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PyLadies Amsterdam diving into Django

On Feb 11th a brand new PyLadies Amsterdam meetup took place at Marktplaats HQ. This time we decided to do things different, we organized our first workshop. This workshop in django is “sliced up” into 3 parts, this time we organized the django workshop part 1. Besma and Claudia prepared a lot for this workshop and they did a great job, thank you! In case you missed it, here’s a small recap.

Around 20 pyladies were very excited to learn the ins & outs of django.The evening started with a lot (and I really mean a lot) of pizza and getting the laptops ready. The atmosphere was really great!

Besma began the evening with an introduction to django.

Basically, when you have a website you need to have a server (machine) where it lives. The server is waiting for any incoming requests and it sends back your website (in another letter).

Web applications:
In short: a web application is an application program that is stored on a remote server and delivered over the Internet through a browser interface.

According to Besma, frameworks are like partial applications. They solve most of trivial tasks for you and allow you to focus on business logic directly. You stuff your business logic into it make it complete.  Without a framework you can build an app, but it takes more time and you have to do a lot more work/coding.

Django is a free and open source web application framework, written in Python, which follows the Model–View–Controller architectural pattern:

  • A controller can send commands to the model to update the model’s state (e.g., editing a document). It can also send commands to its associated view to change the view’s presentation of the model (e.g., by scrolling through a document).
  • A model notifies its associated views and controllers when there has been a change in its state. This notification allows the views to produce updated output, and the controllers to change the available set of commands. In some cases an MVC implementation might instead be “passive,” so that other components must poll the model for updates rather than being notified.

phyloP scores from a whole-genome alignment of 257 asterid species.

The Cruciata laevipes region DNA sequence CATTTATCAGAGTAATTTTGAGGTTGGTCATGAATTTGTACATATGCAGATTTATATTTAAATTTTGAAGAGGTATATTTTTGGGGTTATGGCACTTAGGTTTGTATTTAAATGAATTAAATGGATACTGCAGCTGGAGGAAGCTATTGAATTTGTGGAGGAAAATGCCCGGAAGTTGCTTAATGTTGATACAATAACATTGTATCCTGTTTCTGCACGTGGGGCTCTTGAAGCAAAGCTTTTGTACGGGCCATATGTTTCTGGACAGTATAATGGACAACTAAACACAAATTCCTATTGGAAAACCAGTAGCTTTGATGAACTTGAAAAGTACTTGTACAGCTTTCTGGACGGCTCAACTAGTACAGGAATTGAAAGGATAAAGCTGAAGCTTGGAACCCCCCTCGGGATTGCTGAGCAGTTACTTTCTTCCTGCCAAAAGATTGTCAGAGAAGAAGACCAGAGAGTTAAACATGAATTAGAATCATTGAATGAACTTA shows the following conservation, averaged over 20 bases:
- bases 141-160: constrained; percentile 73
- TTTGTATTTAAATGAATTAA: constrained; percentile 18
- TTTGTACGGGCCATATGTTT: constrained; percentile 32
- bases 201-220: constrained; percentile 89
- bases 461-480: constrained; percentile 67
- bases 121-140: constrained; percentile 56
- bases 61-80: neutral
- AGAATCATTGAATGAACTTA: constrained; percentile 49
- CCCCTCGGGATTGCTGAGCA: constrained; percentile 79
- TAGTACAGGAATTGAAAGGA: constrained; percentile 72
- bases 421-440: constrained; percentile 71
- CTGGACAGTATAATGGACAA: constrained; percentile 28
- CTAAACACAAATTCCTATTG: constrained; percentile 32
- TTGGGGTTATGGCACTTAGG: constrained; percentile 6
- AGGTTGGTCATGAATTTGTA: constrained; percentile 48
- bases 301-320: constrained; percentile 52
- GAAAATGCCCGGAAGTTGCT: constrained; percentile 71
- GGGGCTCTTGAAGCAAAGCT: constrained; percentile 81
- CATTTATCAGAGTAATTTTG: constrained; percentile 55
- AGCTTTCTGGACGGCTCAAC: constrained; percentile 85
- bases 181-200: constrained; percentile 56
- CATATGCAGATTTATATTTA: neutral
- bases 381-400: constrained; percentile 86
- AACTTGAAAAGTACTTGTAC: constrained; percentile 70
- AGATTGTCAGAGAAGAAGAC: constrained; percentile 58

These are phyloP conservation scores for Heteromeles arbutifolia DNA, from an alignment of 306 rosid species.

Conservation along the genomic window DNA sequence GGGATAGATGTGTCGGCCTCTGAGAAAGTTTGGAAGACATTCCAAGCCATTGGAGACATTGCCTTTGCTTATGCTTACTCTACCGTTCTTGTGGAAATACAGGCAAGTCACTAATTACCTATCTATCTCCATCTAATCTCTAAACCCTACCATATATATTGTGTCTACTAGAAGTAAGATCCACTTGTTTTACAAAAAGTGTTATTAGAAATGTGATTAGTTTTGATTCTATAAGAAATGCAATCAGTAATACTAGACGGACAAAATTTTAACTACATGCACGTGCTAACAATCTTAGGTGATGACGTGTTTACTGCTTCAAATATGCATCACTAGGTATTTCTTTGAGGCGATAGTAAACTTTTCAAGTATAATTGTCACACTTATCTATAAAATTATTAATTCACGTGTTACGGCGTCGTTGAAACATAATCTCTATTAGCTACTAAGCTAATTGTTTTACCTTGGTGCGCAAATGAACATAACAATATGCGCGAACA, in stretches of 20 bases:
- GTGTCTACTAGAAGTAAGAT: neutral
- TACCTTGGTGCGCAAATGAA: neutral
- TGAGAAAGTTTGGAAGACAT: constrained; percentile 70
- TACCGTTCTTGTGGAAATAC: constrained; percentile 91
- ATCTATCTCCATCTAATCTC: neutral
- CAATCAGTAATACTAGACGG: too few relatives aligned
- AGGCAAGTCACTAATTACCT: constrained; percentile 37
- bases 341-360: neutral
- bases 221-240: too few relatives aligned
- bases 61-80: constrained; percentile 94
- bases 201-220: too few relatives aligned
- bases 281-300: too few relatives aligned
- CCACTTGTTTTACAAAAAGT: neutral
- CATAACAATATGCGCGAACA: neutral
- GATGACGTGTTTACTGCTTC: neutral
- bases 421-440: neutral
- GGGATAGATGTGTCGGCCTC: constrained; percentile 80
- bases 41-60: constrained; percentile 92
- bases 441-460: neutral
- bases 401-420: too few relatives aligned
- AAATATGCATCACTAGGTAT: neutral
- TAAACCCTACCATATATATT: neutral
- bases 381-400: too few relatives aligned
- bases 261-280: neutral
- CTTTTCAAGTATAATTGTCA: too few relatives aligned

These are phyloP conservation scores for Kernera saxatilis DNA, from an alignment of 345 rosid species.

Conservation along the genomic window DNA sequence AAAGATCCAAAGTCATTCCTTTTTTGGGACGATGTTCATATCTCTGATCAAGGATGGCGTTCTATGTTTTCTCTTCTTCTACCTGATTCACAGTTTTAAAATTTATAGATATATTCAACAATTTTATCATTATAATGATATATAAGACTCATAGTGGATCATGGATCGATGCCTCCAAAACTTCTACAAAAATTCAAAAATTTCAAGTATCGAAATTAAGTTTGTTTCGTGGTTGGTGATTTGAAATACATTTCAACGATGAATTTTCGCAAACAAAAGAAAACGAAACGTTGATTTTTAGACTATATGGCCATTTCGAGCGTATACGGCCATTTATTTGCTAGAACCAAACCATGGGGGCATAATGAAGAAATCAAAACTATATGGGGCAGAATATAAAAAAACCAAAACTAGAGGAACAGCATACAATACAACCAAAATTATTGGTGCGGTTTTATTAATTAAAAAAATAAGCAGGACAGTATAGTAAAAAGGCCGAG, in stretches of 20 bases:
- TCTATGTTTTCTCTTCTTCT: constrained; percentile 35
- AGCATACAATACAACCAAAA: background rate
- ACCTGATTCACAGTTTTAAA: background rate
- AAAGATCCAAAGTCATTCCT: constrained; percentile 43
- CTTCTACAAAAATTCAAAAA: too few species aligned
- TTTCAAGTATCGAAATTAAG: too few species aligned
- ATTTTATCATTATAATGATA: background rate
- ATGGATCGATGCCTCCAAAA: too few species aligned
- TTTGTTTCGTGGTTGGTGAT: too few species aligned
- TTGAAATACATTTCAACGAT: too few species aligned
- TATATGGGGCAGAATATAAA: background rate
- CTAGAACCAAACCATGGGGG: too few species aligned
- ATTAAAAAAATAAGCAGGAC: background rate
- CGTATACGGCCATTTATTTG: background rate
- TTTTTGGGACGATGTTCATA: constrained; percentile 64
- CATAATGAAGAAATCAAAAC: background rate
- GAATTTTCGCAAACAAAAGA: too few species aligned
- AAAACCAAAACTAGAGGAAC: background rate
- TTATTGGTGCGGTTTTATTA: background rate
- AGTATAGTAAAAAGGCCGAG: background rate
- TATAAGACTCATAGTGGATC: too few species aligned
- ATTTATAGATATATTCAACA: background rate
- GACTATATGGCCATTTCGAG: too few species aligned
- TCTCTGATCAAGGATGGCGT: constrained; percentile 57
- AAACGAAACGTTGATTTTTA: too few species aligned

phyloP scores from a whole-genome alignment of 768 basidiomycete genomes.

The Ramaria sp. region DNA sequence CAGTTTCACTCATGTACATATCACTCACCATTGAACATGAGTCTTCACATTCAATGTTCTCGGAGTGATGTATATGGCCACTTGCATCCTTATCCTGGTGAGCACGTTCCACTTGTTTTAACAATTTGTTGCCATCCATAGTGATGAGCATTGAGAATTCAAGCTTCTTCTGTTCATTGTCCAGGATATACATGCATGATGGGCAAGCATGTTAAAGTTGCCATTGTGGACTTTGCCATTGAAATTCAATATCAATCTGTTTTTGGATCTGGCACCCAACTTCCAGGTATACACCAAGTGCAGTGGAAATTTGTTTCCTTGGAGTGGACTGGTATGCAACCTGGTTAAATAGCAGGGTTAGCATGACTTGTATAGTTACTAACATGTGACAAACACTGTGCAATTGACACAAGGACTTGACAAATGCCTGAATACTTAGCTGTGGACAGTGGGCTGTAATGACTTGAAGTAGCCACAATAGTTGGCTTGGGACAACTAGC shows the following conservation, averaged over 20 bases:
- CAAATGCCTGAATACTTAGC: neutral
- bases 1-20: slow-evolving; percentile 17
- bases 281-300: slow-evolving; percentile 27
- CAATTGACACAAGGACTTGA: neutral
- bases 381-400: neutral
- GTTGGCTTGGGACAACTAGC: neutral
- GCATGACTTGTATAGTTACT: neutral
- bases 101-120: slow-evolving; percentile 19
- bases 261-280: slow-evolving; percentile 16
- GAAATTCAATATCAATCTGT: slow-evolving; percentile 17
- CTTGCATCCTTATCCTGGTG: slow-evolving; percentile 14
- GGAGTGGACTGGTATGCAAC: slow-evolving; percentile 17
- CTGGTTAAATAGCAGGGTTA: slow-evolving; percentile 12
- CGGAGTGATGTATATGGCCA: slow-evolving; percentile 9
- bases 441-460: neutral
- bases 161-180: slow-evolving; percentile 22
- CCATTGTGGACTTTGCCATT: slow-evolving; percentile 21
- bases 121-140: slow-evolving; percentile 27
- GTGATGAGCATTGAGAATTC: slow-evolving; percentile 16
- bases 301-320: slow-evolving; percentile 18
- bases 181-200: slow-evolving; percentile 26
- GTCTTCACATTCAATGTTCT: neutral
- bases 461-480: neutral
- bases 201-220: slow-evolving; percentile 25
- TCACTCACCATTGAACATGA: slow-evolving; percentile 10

• A view requests information from the model that it uses to generate an output representation to the user.

Installing Python & Django
After an hour of introducing us to django, it was time to get started. Claudia made a very nice guide on how to install Python, pip, django and how to create a virtual environment. If you want to know more about this, please go here.

Run your web application
After installing, it was time to run the server. We wrote down in the terminal:

Now all we needed to do is to check that our website was running. We opened our browser and entered the address:

And then the ‘magic’ happened! It was nice to see that a lot of girls got excited when they got their first web app started. In the end everyone had their application running.

Unfortunately, there wasn’t any time left to dive deeper into our application. Next time we will have workshop II, then we will work together on our apps and learn even more about django.

Tweets about the django workshop

About PyLadies Amsterdam
PyLadies Amsterdam is a group for Python female programmers at any level of experience from the Amsterdam Area. PyLadies is an international mentorship group with a focus on helping more women become active participants and leaders in the Python open-source community. Our mission is to promote, educate and advance a diverse Python community through outreach, education, conferences, events and social gatherings. PyLadies also aims to provide a friendly support network for women and a bridge to the larger Python world. While the focus is on women, anyone with an interest in Python is encouraged to participate! If you want to know everything about our next meetup and such, you can go here. If you’d like to know more about PyLadies International, please check this website.

More information
The tutorial we used was based on the Djangogirls tutorial. If you like to learn more or try it yourself, please visit

Enjoy coding!